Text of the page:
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Effort Launched to Create Network of Russian Emigres on National Level

November 18, 2002
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More than a half-million immigrants and refugees from the former Soviet Union have flowed into the United States during the last few decades, but there has been no effort to organize them into a nationwide body — until now.

With the help of a government grant, the Hebrew Immigrant Aid Society is setting up a national network to strengthen and connect local organizations serving Russian Jews.

The technical assistance will teach local groups how to apply for federal funding and form social service organizations. The grant will also help local groups share information, conduct training and develop program ideas.

The $176,000 grant from the U.S. Department of Health and Human Services’ Office of Refugee Resettlement will help phase in a project called LOREO — for Local Russian Emigre Organizations — over the next three years.

Project coordinators will be put in place this year in New York, Atlanta, San Francisco and Minneapolis.

HIAS will provide training and teach the local leaders how to launch advocacy programs and work together with Jewish federations. HIAS also will develop a bilingual civic participation guide to increase voter registration and help Russian emigres become U.S. citizens.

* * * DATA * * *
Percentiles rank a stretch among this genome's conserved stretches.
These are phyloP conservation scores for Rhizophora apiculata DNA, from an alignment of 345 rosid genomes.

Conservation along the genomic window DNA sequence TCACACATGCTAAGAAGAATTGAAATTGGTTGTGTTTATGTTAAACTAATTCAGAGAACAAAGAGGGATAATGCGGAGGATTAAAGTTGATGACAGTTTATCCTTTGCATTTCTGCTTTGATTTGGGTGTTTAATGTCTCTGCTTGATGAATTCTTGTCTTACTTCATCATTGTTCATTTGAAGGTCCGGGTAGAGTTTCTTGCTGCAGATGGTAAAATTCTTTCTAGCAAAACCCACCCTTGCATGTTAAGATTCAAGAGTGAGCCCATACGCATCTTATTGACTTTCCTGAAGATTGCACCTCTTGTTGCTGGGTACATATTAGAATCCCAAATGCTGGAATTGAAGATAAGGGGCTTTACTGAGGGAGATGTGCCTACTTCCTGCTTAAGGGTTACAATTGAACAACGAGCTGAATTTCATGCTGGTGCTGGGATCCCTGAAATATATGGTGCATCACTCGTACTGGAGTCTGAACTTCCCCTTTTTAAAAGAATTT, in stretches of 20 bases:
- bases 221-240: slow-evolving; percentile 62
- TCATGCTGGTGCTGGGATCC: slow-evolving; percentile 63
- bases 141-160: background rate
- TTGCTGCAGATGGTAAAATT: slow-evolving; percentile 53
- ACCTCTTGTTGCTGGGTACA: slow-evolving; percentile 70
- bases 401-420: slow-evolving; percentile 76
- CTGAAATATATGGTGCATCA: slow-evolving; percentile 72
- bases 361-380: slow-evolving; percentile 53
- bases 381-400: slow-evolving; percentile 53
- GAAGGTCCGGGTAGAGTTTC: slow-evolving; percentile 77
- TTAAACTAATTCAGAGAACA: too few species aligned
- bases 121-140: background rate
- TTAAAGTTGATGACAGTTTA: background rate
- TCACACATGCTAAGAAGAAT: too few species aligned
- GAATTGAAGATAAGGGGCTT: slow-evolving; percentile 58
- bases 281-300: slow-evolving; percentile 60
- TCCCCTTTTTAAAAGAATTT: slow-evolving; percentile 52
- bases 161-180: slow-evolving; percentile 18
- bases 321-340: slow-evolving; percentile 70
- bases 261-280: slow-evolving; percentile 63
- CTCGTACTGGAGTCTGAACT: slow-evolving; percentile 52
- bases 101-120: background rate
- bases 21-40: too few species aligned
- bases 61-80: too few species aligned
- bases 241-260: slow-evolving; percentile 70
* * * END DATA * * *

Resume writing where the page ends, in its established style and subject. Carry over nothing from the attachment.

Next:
An interactive LOREO Web site is also in the works. Planners expect that its message board, monthly calendar and links will help facilitate grass-roots organizing efforts.

Since the mid-1970s, HIAS has helped more than 300,000 Jewish refugees from the former Soviet Union and its successor states escape persecution and rebuild new lives in the United States.

Getting the Russian-speaking population to organize and develop political skills is long overdue, according to Leonard Glickman, president of HIAS.

“They should be much further along than they are,” he said.

A number of factors have prevented the community from organizing on a national scale. They include a lack of funding, language barriers and a mistrust of government left over from the immigrants’ days in the Soviet Union.

Wariness of political organizations has likewise given Russian-speakers little incentive to get involved in American politics.

But now it seems the timing is right: Many immigrants and refugees who came to the United States in the late 1980s and early 1990s have established themselves financially.

In the Los Angeles area, for example, people are settled and more willing to become involved on a community level, said Helen Levin, the executive director of the Russian community center in West Hollywood.

Hundreds of thousands of Russian-speakers live in the Los Angeles area. While most are well-educated and professional, they have to be “more organized and more active in American life,” Levin said.

“How to unite them all and interest them all is the crucial question, and that’s what we have to work on.”

Some of the most pressing issues for Los Angeles and other communities are after-school programming for immigrant youths, access to Jewish education and care for the elderly.

HIAS primarily wants to act as a facilitator and allow the local organizations to team up with federations to become part of the larger American Jewish community, said Marina Belotserkovsky, herself an immigrant from the former Soviet Union and now the director of HIAS’ office of Russian-Community Outreach.

The small advocacy efforts of volunteer organizations can coalesce into something more forceful and helpful, Belotserkovsky said.

“The community now is very ready,” she added.

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